For over seven years, I have been coming up with new ideas every week for The Write Prompts. Here, I do the same, only these are all starter or "continue on" writing prompts. They are a great way to get the juices flowing when you do not know where to start.
Follow glencstrathy Every novel starts with an idea. The best writing ideas come to you without effort and unannounced.
They burst into your mind demanding to be written down in words and determined not to let go until you satisfy their need. They may live in the back of your head for years, impatiently nagging at you until you finally make the time to write them.
Such ideas are wonderful, because they are often the catalyst that finally begins your writing career. Good writing ideas may be brief, but they will contain something that intrigues you. Who is this person? Why do they do that?
Or … How did this unexpected thing come about? What are the consequences? The stranger the event is, the more you are compelled to come up with answers that make sense of it all.
Your story will then be about both the event and the answers to the questions surrounding the event. If you already have an idea for a novel gnawing away at you, one you feel must be written, congratulations! Feel free to return to the How to Write a Novel page and check out the next article.
Here are some easy techniques you can use to will generate a virtually unlimited supply of novel writing ideas Enlist Your Passion Writing a novel takes a lot of time and effort.
Instead, look for writing ideas you can be passionate about — ones that are meaningful to you, that you will have fun working with, that you can feel proud to have written. One way to open your mind up to great novel writing ideas is to think about stories other people have written that you have felt most passionate about.
Ask yourself which novels or films have given you the most enjoyment, changed your view of the world, or impacted you most profoundly? Make a list of these favourite all-time stories. Then look over your list and ask yourself what these stories have in common.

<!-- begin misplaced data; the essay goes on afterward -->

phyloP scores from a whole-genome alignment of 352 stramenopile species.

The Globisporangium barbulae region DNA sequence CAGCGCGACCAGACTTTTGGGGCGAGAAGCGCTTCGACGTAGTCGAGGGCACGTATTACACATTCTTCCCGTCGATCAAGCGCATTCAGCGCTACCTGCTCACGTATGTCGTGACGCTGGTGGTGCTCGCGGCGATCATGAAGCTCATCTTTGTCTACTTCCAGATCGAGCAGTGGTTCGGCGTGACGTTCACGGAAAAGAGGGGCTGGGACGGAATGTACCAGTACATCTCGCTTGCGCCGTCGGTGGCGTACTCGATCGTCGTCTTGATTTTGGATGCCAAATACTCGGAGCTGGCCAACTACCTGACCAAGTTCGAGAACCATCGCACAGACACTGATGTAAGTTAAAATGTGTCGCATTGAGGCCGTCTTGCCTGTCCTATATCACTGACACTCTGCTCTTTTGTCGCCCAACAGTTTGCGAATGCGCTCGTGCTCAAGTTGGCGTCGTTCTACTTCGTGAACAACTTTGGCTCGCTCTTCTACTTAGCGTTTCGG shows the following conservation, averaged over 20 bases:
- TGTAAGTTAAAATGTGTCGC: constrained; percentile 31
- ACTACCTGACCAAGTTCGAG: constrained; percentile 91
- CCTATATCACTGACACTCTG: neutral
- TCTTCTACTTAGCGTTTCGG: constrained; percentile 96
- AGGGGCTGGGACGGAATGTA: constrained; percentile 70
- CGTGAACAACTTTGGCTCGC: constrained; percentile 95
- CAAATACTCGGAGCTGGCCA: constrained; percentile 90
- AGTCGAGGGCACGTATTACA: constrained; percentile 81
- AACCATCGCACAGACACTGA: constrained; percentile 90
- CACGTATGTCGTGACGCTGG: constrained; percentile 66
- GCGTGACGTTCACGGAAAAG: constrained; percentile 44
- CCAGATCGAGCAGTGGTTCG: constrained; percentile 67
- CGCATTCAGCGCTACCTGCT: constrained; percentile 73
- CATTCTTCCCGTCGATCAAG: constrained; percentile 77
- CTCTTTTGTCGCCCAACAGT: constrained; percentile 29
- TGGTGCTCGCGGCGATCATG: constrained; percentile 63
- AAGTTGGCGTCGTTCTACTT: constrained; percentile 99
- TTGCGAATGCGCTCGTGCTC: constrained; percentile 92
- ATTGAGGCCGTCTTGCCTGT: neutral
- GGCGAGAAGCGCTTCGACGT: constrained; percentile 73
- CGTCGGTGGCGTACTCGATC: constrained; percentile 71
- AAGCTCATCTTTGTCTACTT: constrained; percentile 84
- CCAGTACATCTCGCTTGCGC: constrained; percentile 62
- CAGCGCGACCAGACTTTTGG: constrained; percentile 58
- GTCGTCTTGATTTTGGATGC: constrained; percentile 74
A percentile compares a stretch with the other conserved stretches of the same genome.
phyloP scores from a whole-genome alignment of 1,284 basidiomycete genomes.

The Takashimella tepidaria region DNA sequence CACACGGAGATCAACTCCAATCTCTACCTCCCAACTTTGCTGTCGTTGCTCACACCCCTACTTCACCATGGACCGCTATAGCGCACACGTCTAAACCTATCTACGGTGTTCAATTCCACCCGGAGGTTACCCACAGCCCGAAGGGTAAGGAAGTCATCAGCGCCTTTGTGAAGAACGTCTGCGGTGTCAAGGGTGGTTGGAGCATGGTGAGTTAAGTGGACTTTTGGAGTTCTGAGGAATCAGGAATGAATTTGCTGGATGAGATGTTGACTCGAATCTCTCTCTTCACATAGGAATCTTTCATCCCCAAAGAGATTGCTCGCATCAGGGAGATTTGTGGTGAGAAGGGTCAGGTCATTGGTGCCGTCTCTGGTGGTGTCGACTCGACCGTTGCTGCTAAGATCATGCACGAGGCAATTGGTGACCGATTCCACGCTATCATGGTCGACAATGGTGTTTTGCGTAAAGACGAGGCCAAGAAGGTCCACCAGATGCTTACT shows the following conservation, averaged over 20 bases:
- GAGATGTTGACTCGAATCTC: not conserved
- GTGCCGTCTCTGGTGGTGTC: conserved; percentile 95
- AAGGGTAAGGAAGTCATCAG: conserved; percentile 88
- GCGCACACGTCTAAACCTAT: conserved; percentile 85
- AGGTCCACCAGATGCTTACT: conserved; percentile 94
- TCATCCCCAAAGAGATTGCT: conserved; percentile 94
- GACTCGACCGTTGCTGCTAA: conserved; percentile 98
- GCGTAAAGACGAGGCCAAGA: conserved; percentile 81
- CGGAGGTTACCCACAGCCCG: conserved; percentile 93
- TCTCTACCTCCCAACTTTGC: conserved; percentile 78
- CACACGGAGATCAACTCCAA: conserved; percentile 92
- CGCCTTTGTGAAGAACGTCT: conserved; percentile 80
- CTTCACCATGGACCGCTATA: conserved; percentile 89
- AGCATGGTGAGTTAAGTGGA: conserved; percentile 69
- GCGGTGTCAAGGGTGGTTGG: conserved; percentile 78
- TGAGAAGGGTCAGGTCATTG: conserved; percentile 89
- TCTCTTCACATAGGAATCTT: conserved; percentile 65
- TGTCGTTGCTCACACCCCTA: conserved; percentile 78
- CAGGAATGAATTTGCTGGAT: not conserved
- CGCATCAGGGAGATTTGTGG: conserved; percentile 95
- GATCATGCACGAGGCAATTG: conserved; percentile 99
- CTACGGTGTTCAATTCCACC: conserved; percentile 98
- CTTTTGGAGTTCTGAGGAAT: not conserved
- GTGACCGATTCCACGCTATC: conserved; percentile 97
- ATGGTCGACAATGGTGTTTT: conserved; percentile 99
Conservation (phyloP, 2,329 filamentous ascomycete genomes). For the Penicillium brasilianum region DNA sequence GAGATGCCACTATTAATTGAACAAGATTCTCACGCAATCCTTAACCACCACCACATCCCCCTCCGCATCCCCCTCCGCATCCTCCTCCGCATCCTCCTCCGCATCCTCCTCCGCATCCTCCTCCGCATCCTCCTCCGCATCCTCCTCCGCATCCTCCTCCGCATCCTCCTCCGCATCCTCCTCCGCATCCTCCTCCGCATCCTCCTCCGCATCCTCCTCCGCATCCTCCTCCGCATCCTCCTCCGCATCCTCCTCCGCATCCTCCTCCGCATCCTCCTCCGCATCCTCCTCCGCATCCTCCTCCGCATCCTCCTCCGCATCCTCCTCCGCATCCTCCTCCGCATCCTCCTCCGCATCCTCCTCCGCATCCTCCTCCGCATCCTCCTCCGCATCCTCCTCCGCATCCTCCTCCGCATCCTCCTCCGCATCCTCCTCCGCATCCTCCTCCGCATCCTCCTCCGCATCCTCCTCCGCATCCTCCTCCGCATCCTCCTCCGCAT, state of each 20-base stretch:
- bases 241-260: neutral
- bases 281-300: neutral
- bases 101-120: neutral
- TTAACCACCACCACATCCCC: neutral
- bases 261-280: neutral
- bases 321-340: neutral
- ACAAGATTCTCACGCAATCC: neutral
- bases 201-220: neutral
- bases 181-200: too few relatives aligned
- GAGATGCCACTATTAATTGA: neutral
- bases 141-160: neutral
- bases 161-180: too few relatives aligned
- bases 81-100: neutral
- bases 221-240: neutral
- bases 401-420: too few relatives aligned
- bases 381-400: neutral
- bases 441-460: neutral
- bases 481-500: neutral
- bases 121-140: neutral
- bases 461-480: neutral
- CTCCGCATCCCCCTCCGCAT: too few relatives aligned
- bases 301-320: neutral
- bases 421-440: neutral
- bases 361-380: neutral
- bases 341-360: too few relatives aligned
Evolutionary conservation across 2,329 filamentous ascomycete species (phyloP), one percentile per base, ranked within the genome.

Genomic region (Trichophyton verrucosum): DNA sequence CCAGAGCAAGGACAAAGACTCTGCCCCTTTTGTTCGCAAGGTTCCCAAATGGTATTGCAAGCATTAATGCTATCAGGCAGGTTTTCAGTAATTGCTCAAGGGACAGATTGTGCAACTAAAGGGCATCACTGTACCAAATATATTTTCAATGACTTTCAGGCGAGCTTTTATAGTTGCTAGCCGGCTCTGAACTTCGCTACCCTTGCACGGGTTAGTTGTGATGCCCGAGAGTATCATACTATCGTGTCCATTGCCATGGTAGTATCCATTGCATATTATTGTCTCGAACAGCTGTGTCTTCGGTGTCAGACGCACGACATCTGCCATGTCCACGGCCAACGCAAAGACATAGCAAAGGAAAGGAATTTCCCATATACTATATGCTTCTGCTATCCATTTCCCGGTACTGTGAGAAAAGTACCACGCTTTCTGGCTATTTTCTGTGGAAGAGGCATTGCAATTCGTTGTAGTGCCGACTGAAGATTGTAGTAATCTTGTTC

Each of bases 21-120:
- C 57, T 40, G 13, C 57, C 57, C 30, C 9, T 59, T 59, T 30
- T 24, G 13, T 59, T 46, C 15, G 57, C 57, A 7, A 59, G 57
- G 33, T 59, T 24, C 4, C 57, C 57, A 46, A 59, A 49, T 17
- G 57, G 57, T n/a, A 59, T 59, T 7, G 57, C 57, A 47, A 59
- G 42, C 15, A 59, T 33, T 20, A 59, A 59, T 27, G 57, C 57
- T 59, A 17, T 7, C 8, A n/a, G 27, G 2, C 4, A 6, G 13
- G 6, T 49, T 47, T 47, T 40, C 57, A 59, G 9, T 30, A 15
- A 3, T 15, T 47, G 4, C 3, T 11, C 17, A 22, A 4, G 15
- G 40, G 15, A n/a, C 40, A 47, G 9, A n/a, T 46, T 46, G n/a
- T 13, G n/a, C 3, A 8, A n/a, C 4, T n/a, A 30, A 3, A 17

For example … Genre. Do you prefer literary fiction or genre fiction? Romances, mysteries, or science fiction? Historical novels, fantasy, or some combination? Keep in mind that most genres have loose definitions and tend to overlap with other genres, as in historical mystery, science fiction adventure, paranormal romance, etc.
Stories that are typically lumped in the same genre can also be quite different. Star Wars and are very different types of stories, even though they can both be categorized as science fiction.
A whodunit or a quest can be set in ancient Egypt or on the planet Mars.
So pay attention to what your favourite stories have in common, even if they appear to be different genres. What type of people do you like to read stories about? What kind of characters do you have the most sympathy for or empathy with? Do you like stories about underdogs and misfits, or the rich and famous?
World leaders or gang leaders? Men of action and valor? Women caught in difficult situations? Whose stories do you think need to be told? Notice if your favourite protagonists face similar kinds of problems.
What kinds of personal difficulties or external threats do they struggle with? Do they have similar goals e. What values do your favourite stories concern themselves with?
What lessons do the characters in them learn or fail to learn? Be willing to spend some time on this process — not just one afternoon.Write and publish a novel, one chapter at a time, using Amazon Kindle singles, Wattpad, or sharing with your email list subscribers.
Write a print-on-demand book through a provider like CreateSpace. Start a website on WordPress or Tumblr and use it write your book a chapter or scene at a time.
Every how-to book on writing will tell you that you need to start with a solid premise or story idea. What they rarely tell you is where this idea comes from in the first place.
This is the cause of great frustration and confusion in beginning writers and has helped create the myth that you either have great story ideas . Children's books > 11 Best Ideas for Writing Children’s Books Many believe that it doesn’t take much to write a children’s book.
In other words, you don’t necessarily have to be as talented as William Shakespeare, Mark Twain or Joanne Rowling to write a book that kids will love.
Here are some ideas for novels and stories to spark your imagination and help your fiction stand out. We have hundreds of fiction writing ideas and prompts on our website. Here are some links to browse: You are always looking forward to the next lesson like a good novel!!!" - Nuria Alberti "Thank you for a course that builds writing.
Ideas for Novels and Stories Here are some ideas for novels and stories to spark your imagination and help your fiction stand out. At the bottom of the page, you'll . Science Fiction Story Ideas Over 1, story starters you can use! Part 1 – Alien invasion, abduction, and first contact Science Fiction Story Ideas, writing by Writepop Read The Funniest, Weirdest Mystery Novel Ever, “They Ate The Waitress?”.